Jeffrey Mensah

What me and my peers really learned this day is that it takes courage, commitment, and compassion to function as leader of the day because you are the one that has to plan out how the day is going to go or how it is going to be planned.  What surprised me the most this day is how I really thought being leader of the day was going to be very tough but it is all about being very assertive and true to yourself.  What I am most proud of what me and my peers did that day is how we equally balanced our leadership roles for the day and there was no pressure.  The most inspiring person I met this day is the workers. I just love their work ethic and how they have fun but complete a lot in a small amount of time. It’s amazing and we don’t usually get that around here.  It was really cool being LDD, it was a good experience to have practice of what is to come for me in the future.  Something I learned about myself today is that I never knew I can be really loud and assertive and how effective it really is.



A community is not just about being neighbors, or saying hello to people every morning, a true community is built on trust, teamwork, selflessness, and solidarity; Canada del las Palmas taught me that. Every single person showed me that in order to better a single person, everyone needs to be bettered at the same time. Every single person was willing to make the sacrifice of their own time, effort, and money just so little kids can have a place to play basketball, instead of walking for one hour to find a court. Watching the community was very mesmerizing all at the same time because they all already knew what to do, and they all seemed to have this almost telepathic communication system amongst themselves. The more I observed the community, I realized that their seemingly telepathic ability took years of love and care for each other. Where this love and care was built off of will stay a mystery to me but I’ll never forget what I learned from them.

As I watched my students from English tutoring walk up to the stage and bust out dance moves, I couldn’t help but smile with a strong throbbing pain in my chest. It was a new feeling because ever since the first tutoring session I thought that I wouldn’t be able to make any true connection with them because of our language barrier, yet at the end of it all I felt everything. The amount of pride, sadness, happiness, and regret I felt was a complete shock: prideful of my students’ capabilities, happiness for what I went through with them, sadness for the realization that I won’t see them again, and regret for not being able to spend more time with them. I taught kids before but this was different, I was their teacher and friend at the same time. Just within 6 tutoring sessions, I learned who they are and I opened up to them in a way I usually don’t to other people. The graduation was filled with a lot of reminiscing of the past and hoping for better as we both go our separate ways.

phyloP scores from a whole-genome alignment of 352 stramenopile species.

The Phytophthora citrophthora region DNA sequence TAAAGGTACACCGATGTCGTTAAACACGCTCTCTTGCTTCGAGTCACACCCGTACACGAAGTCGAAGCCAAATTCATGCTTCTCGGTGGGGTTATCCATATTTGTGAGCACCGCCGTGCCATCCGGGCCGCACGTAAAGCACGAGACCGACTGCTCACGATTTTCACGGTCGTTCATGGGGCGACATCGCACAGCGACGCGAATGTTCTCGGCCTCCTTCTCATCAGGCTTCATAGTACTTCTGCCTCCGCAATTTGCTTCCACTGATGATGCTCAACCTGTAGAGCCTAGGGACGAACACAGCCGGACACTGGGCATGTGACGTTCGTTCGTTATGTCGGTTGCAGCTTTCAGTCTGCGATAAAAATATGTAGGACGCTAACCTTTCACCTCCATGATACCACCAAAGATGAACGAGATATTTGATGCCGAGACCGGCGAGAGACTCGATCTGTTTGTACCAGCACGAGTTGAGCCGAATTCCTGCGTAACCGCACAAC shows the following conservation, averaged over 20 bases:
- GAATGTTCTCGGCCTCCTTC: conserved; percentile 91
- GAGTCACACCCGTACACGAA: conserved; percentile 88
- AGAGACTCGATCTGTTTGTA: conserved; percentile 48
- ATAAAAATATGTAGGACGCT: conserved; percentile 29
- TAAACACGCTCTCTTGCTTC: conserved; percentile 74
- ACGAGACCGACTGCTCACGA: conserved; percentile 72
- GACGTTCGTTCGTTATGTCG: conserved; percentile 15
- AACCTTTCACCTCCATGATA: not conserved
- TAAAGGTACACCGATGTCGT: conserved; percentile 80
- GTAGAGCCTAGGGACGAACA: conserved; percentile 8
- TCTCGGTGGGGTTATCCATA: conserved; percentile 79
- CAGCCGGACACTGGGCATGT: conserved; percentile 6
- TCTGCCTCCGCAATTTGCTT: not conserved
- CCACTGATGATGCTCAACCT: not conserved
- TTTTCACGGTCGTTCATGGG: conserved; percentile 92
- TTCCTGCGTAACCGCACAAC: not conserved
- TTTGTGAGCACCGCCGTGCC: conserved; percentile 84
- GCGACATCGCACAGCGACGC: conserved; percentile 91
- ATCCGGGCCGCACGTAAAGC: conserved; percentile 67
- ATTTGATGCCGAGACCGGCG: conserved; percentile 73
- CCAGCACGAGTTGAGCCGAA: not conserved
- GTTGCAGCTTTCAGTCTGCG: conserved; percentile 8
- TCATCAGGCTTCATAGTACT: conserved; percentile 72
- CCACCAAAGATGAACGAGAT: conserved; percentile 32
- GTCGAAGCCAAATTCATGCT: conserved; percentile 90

Even if it was for 5 minutes, 30 minutes, or just 2 hours straight, every one of my peers picked up a shovel, pickaxe, or a spade; just knowing that there are people out there like me always willing to take action for others. Today’s quote of the day was “ if you want to change the world, be the change”, and I feel that my peers lived up to that through working on our CAP delivery. My peers made me proud to be in the same group as them just for creating a change in a foreign community by being the change. These little changes will inspire bigger and bigger changes until a true difference is made.

My day started with a lot of anxiety since I’ve always been a person who is not that great at punctuality. For the first time in my life, I was able to overcome a bad habit through leadership. Knowing that there are 20 other people relying on me helped me step up, and I was able to improve my time management. I always thought that I could never get over my habit of late behavior, but being the LDD allowed me to see that I can change my worst of habits when I know that my action will affect others greatly. Although I was the LDD, I learned that today was about the people I was leading and not me. It always is about the people being lead and not the leader, and realizing this is one of the key factors into being an effective leader.